More than 250 people join in the hackathon run by EPFL students
The second LauzHack took place this past weekend at EPFL. Run entirely by EPFL students, the design event drew participants from around the world intent on solving new-technology challenges.
“I’m impressed by how fast the participants solved the challenges they faced. Personally I think that what you’ve been able to achieve in just one weekend is truly inspiring!” EPFL President Martin Vetterli lavished praise on the projects presented on Sunday afternoon at the end of LauzHack 2017. This event, which was being held for the second time, pulled in over 250 participants from 24 countries, including 90 EPFL students. They split into 70 groups and spent the entire weekend developing highly creative projects in the hall of the BC building.
This event is unique in that it is run entirely by EPFL students. “There are 12 of us, all volunteers. Most of us are studying computer science, but not all of us, and we’ve even got some PhD students,” says Tatiana Nikitina, a member of the organizing committee. The students began putting together the hackathon back in June. “It took a lot of effort, but it’s taught us to work as a team and divide up responsibilities. The hackathon was great because it showed the participants what sort of projects are interesting from an industry perspective rather than just from an academic one.”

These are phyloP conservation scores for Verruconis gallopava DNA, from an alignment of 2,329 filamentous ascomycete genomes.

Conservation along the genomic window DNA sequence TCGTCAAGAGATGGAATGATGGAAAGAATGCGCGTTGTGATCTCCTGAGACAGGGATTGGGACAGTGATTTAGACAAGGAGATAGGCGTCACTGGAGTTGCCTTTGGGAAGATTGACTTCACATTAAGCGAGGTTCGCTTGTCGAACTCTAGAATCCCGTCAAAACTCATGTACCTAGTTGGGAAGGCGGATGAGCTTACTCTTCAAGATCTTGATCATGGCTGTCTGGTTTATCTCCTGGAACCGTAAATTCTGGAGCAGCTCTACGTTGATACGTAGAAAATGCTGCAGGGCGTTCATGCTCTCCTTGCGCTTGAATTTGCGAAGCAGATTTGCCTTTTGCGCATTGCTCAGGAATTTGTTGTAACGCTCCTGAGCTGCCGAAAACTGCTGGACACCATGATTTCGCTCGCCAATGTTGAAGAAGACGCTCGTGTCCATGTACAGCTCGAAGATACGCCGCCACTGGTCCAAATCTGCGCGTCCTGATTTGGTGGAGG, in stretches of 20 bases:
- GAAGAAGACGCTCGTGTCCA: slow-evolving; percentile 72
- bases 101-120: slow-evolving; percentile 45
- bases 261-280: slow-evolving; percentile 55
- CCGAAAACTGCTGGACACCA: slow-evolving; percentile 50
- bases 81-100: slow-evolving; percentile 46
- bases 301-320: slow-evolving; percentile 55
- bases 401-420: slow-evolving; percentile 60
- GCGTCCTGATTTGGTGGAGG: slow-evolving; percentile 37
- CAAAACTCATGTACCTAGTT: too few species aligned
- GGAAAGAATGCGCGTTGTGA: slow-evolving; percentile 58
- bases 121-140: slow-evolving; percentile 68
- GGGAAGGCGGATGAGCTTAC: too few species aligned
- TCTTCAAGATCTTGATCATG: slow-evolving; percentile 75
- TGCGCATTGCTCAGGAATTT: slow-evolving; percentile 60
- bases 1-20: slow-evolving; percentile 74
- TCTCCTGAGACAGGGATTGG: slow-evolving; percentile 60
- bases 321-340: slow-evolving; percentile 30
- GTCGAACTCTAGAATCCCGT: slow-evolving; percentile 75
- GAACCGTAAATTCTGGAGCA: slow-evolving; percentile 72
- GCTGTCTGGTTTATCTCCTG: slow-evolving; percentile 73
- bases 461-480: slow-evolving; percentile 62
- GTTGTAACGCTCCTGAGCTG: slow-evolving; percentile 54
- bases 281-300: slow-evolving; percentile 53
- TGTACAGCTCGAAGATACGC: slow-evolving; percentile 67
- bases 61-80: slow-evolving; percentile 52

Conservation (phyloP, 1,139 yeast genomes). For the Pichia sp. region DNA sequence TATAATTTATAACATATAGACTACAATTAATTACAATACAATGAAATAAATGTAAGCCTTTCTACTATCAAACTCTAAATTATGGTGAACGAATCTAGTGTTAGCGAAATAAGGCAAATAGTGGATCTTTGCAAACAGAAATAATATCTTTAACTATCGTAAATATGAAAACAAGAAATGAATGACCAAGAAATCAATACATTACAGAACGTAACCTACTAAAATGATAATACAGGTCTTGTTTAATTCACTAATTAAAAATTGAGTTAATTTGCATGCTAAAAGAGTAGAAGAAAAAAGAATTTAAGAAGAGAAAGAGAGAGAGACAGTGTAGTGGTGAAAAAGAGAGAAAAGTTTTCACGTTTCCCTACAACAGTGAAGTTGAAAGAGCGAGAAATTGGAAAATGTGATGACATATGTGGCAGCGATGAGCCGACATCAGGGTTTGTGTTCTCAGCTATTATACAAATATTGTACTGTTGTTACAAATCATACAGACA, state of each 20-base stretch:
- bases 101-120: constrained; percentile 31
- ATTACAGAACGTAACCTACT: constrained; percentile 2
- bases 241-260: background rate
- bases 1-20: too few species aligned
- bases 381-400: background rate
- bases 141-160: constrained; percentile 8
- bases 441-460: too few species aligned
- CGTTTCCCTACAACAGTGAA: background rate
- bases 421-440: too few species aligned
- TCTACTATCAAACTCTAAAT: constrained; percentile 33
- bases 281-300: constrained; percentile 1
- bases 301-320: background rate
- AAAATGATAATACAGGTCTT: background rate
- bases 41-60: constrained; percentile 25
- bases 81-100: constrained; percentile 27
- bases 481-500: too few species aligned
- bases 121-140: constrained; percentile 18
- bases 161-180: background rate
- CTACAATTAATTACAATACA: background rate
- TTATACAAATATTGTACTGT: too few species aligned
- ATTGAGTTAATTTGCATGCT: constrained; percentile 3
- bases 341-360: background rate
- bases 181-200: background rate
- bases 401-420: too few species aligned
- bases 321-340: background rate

The teams could work on a challenge of their own making or chose from the ones the event sponsors came up with. At the closing ceremony, a panel of judges composed of EPFL professors and industry representatives chose the top three projects. The winning group, the Motion Drawing team, developed an easy way of drawing on a computer with gestures. The group in second place came up with a new technique for using augmented reality to display screen interfaces or to change the appearance of the user on the screen. The group finishing third, the Clickbait Killer team, had a project using artificial intelligence to make summaries of articles for a reader to consult without clicking on their links. Several teams also won various challenges given by the sponsors of the day.
The hackathon also hosted a girls-only workshop on Saturday, run by the association GirlsCoding. The aim was to introduce programming to girls aged 9 to 12 and to encourage them to take an interest in technology-related fields. Participants in this mini LauzHack were able to try their hand at cryptography and programming problems.
When the event came to a close on Sunday evening, the organizers promised another round in 2018.
For more information: http://lauzhack.com